8

Especially in the sense of stingy, miserly.

What's the difference between 小气 and 小器?

I remember being told that one is more "correct", than the other, but I can't quite recall which.

The search results I've seen are just people giving their own opinions rather than citations or anything of the like.

So, what's the deal?

  • 1
    To me, "小器" makes more sense than "小氣" because "器" is referring to 器度/胸懷 (capacity/tolerance). On the other hand, "氣度" refers more to 氣魄 (verve) and 氣概 (mettle). – Henry HO Apr 21 '15 at 0:18
10

Today they are interchangeable as long as they mean "miserly". 小器 predates 小氣

In The Analects, Chapter 3 (論語 ‧ 八佾) (4th-3rd century BC)

子曰:管仲之器小哉。或曰:管仲儉乎

"Confucius says Guan Zhong is miserly, but someone asks if he is frugal?"

Does it make sense that 小器 means miserly? Yes and no because "miserly" and "frugal" are not identical. But 小器 also means narrow-minded or intolerant as if he has small "capacity to contain" (器) different opinions.

In Dream of the Red Chamber (18th century), Cao Xueqin used 小器 and 小氣, both meaning miserly.

In Chapter 40,

不送些玩器來與你妹妹,這樣小器

"You didn't give those toys to your sister. So miserly"

But in Chapter 67

我又不是兩三歲的孩子,你也忒把人看得小氣

"I'm not a child of 2-3 years old. You are mistaken that I'm miserly"

Does it make sense that 小氣 means miserly? Yes and no because 小氣 also means petty, narrow-minded and frivolous.

In 漢語大詞典, 小器 and 小氣 are synonyms. In 辭源 (1908), which focus on etymology and classical Chinese, only 小器 is listed as entry with the definition

小器——吝嗇。同‘小氣’

小器, miserly, same as 小氣

In many modern dictionaries, 小器 is omitted.

In summary, today you can safely use either 小氣 or 小器 (miserly), either 氣度 or 器度 (tolerance). Only 小氣 (simplified: 气) is more modern. Thus, in modern colloquial 小氣鬼 (a scrooge), 氣 is used.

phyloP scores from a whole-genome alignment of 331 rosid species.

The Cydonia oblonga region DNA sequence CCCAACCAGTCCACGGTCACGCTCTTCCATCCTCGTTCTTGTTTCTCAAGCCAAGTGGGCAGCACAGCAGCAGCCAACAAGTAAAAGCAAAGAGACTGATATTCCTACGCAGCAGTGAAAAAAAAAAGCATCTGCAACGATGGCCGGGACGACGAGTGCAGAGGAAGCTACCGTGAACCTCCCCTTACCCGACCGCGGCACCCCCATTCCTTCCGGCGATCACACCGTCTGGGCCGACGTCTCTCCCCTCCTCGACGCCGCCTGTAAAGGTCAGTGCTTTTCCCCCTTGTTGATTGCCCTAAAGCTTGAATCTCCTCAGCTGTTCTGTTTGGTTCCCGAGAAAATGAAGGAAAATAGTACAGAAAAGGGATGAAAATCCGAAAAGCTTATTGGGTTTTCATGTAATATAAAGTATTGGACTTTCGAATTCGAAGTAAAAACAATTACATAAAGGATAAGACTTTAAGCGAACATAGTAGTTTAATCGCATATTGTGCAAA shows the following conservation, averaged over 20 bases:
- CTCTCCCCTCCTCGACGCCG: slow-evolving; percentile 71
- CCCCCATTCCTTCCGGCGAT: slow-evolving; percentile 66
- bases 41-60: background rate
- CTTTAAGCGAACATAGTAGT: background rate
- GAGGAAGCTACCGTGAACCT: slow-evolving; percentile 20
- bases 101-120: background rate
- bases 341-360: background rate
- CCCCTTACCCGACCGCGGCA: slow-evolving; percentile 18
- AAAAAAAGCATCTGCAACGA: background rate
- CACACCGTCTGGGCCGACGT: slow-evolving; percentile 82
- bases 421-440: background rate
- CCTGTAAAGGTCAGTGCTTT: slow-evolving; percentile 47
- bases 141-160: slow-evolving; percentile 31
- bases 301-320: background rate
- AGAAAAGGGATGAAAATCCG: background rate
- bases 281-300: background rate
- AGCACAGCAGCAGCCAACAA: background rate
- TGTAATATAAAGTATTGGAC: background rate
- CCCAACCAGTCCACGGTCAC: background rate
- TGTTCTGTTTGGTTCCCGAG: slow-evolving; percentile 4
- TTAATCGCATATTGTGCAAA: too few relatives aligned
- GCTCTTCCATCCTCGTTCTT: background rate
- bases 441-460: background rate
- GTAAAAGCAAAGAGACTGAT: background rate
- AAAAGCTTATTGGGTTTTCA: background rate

• 1
    Excellent citations and examples, but now I'm more confused! – user3306356 Mar 4 '15 at 9:48
  • 1
    @user3306356 Oops, sorry to hear that. Please see summary (take-home message) – SYK Mar 4 '15 at 23:51
3

In my opinion, the former means more like "selfish", and the latter means "small household utensils", we Chinese use it to descrip someone who can't understand others with even a small thing.

However, sometimes, "小气' can be "小器".

1

From Beijing's FLP C-E dictionary, 小气 and 小器 are considered identical. 小气 is described as stingy/miserly or narrow-minded, while 小器 is described as equivalent to 小气, without an explanation of its own. Using a smaller dictionary (Oxford Concise EC-CE), 小器 is not listed. To me this implies that 小器 is less common. I discussed this with two friends of mine who are formally educated in Chinese and they also think both words are the same, although interestingly one of them considered 小器 as the older word. Finally in "Standard Chinese Dictionary" the entry for 小器 is also "see 小气" with the added comment that in modern times generally 小气 is used.

Therefore it would be that 小气 is in modern usage while 小器 is less common today.

Your Answer

By clicking “Post Your Answer”, you agree to our terms of service, privacy policy and cookie policy

Not the answer you're looking for? Browse other questions tagged or ask your own question.